11 December 2014

Treasure Chest Thursday: Grandma's Boxes

The summer of 1993 marked a dramatic ending to a work of love for my Grandma Christensen. (Read that story here.) My sister Beth and I had embarked upon a project to organize our Christensen/Johnson family history. Grandma, aging fast, was so invested in what we were doing that she asked us to make a hundred copies of the book to give to her posterity for the coming Christmas season. But as we prepared to travel through a late July night to her home in Las Vegas, Nevada, we knew we couldn't wait until the heat of the summer had turned into December. Our grandma passed away within days after we delivered "the book." It was distributed at the family luncheon that followed her funeral.

One of the "boxes" in the boxes
But that was only the beginning. More inspiration came on the 15th of November in 2003, over ten years after Grandma's death. In her family, our branch (our mother Anne had died years earlier) was known for our interest in family lore. Our uncles, aunts and cousins who lived in Las Vegas cleaned out Grandma's home and divided her possessions. But when the eight boxes of memorabilia went unclaimed after her death, they ended up in my sister Adele's storeroom in Orem, Utah.

Sister Annalee and I reading and sorting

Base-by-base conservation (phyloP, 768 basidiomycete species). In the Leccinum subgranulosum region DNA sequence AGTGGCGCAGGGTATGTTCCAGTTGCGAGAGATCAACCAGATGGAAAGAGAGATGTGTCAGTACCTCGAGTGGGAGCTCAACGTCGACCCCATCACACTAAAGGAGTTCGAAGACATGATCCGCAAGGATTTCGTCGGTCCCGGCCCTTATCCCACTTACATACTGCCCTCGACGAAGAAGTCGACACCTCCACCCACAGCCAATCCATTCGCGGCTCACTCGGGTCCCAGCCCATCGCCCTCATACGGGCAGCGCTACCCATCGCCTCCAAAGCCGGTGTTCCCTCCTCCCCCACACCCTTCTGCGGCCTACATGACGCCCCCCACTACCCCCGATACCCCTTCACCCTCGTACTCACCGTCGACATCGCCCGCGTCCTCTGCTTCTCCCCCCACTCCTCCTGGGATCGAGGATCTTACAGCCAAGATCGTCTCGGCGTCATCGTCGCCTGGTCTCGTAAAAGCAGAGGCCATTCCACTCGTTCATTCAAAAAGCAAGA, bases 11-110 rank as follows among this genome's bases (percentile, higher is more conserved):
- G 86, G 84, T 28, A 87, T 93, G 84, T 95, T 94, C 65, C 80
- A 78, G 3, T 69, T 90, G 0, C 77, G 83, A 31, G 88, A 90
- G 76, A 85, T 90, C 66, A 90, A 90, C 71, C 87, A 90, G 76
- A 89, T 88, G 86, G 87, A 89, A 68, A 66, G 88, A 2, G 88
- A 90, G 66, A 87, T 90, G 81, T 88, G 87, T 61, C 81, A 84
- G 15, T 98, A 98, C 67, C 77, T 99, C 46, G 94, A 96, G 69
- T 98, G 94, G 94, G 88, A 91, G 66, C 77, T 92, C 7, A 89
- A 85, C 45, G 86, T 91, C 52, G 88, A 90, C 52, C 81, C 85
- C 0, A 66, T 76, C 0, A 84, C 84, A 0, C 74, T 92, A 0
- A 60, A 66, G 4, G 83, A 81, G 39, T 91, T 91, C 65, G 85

Now, ten years later, Adele had called several of us sisters who lived nearby to a family meeting to discuss "Grandma's boxes." The plan was to sort through them and organize or discard the old news clippings, letters, photos of distant relatives, funeral programs for our great-aunts and uncles, etc. We opened the first box and the smell of Grandma's house wafted out. I closed my eyes and I was back in her home, hearing her voice giving us instruction and caution. I felt the call to publish another book, better, more complete, hardbound, about the life of our grandparents, their children, their ancestors and their family history. Did I say one more book? Maybe there would be more than one.

Grandma had lived through important world events, two World Wars, the Great Depression, life on a farm in Idaho and then the growth of the Las Vegas metropolis where her family was a force to be reckoned with. But the numerous photos and newspaper clippings dealt with those events only as they touched the people she loved. Candy boxes and stationery boxes were filled with letters and cards from these folks. We spread the treasures out in piles on Adele's ping pong table and still there was more. What a fun day that was! And nearly overwhelming.

Sister Melanie working
These ten boxes grew into three 800 page books about Grandma and Grandpa's loved ones and their ancestry. The project took nearly six years to complete with several of my sisters and cousins adding their work. Old papers, photos, letters and clippings had been stuffed into boxes marked for recycling unless "Anne's girls" wanted to go through them. Indeed a treasure and a blessing, for us and for posterity.

1 comment:

  1. Awesome. And what a good memory and great sense of accomplishment.